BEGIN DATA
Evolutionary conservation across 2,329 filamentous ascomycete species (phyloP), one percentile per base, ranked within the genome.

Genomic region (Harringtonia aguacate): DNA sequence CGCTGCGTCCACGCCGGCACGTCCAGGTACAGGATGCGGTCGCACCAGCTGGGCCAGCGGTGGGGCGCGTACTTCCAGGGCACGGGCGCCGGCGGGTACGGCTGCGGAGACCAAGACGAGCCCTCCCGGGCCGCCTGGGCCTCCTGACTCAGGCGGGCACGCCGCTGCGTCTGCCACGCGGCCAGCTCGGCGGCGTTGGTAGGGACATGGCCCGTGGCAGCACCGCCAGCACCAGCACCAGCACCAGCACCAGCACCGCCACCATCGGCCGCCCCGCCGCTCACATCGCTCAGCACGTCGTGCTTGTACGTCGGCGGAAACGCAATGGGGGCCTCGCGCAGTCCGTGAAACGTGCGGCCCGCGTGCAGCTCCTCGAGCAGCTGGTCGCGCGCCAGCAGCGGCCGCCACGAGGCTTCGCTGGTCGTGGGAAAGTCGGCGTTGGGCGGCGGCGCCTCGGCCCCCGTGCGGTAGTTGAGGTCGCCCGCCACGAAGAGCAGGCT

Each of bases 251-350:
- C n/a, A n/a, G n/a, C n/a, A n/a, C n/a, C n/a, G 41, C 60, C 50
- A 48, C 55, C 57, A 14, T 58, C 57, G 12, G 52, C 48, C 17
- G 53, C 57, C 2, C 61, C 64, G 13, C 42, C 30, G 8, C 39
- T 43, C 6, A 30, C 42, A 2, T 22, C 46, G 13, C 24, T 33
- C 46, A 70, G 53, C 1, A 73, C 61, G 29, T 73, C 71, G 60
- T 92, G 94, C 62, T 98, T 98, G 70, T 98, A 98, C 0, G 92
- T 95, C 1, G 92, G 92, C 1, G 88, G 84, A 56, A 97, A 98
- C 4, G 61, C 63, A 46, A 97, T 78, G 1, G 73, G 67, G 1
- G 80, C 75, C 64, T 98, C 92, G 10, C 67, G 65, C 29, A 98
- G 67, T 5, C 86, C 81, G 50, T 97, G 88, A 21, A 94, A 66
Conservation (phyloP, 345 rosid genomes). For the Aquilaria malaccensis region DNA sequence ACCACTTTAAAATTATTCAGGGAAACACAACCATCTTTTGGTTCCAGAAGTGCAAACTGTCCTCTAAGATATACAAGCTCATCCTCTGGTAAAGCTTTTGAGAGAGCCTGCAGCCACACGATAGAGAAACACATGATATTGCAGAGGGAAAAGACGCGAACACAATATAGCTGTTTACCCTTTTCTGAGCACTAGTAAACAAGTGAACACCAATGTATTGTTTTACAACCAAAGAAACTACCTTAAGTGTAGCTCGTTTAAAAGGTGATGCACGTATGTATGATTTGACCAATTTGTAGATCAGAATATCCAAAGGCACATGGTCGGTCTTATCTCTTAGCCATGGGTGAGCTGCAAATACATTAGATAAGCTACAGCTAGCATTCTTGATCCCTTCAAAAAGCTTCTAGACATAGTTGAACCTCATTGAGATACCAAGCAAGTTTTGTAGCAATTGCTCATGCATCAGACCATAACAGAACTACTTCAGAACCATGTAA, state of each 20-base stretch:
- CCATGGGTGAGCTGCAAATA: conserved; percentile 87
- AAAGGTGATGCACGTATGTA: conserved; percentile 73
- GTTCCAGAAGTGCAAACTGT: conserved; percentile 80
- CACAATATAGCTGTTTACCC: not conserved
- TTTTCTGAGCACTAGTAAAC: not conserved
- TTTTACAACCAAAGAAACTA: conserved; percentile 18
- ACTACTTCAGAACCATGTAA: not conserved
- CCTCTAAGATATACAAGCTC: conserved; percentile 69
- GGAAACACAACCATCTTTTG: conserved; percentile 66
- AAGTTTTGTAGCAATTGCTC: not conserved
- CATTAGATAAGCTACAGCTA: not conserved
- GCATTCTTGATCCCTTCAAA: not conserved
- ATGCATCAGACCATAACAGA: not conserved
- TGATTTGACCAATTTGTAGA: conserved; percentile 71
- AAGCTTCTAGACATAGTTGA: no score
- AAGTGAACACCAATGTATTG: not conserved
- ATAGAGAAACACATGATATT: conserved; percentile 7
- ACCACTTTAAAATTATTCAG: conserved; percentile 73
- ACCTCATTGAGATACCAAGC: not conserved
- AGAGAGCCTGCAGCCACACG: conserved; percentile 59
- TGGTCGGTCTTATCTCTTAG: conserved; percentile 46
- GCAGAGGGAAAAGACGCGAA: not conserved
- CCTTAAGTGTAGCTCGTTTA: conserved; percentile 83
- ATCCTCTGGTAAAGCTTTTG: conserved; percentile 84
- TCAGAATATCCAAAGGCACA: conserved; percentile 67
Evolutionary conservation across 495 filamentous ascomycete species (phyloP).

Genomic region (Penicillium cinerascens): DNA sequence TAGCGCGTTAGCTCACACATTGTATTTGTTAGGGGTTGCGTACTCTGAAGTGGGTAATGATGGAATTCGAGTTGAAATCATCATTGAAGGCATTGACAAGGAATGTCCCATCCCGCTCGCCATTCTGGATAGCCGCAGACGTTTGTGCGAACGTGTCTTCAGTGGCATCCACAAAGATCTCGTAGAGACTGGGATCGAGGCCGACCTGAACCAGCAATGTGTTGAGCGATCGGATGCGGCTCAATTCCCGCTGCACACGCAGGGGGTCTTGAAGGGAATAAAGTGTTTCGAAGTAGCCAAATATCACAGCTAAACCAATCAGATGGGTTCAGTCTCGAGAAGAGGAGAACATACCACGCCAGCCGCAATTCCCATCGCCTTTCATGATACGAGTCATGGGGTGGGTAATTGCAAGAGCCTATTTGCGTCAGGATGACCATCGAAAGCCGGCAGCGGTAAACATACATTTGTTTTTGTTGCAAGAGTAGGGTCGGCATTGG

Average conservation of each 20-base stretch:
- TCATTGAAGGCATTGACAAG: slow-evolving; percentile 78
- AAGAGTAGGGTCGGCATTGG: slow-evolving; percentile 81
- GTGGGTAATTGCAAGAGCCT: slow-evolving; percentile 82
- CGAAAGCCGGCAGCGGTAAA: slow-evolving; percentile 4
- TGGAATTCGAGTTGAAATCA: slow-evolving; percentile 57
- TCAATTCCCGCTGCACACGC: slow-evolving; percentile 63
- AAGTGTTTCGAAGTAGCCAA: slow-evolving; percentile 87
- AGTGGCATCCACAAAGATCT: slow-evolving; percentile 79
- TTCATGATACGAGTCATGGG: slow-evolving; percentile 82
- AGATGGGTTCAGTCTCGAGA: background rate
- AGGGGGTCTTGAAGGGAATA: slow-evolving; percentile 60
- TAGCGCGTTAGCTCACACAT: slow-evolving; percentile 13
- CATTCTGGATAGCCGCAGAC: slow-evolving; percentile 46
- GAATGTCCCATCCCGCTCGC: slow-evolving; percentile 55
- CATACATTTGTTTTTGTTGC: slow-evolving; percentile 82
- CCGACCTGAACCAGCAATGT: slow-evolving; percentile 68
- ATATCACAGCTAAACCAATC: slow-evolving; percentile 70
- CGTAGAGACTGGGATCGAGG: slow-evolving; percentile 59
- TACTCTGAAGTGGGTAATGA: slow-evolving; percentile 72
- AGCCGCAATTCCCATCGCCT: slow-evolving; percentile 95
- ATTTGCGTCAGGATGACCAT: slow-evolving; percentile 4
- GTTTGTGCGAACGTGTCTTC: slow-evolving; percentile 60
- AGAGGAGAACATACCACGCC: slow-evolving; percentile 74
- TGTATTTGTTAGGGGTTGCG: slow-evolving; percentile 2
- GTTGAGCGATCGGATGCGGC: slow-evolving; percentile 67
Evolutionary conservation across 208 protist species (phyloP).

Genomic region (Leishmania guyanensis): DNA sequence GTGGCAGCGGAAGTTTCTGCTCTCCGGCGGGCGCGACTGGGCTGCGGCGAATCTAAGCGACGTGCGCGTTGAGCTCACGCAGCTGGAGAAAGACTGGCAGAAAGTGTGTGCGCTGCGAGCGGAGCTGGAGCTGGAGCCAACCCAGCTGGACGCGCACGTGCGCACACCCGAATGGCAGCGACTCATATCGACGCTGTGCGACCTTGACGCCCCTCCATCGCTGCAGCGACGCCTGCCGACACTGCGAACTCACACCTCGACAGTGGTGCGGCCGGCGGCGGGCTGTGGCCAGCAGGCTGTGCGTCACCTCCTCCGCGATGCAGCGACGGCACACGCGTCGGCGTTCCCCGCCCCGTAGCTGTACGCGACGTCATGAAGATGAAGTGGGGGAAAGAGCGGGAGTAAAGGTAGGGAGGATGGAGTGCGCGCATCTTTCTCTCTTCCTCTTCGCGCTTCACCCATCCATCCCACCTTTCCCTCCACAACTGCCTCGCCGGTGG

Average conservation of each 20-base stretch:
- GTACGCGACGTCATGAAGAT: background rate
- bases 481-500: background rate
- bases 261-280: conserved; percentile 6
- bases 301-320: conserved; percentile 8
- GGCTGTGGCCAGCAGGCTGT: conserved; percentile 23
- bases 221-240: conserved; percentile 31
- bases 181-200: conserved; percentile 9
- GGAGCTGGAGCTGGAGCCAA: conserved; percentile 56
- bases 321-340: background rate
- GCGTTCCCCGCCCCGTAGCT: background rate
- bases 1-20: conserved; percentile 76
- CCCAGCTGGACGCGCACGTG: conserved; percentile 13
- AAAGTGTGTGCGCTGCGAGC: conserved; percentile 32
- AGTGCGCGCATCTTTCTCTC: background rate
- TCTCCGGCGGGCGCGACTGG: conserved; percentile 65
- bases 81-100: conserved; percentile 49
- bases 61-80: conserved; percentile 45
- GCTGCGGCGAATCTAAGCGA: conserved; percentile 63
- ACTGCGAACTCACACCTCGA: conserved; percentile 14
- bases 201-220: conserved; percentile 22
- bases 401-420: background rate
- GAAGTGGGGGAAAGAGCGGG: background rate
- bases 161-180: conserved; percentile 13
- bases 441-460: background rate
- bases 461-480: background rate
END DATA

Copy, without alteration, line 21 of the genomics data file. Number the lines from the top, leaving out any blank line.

- ACTACTTCAGAACCATGTAA: not conserved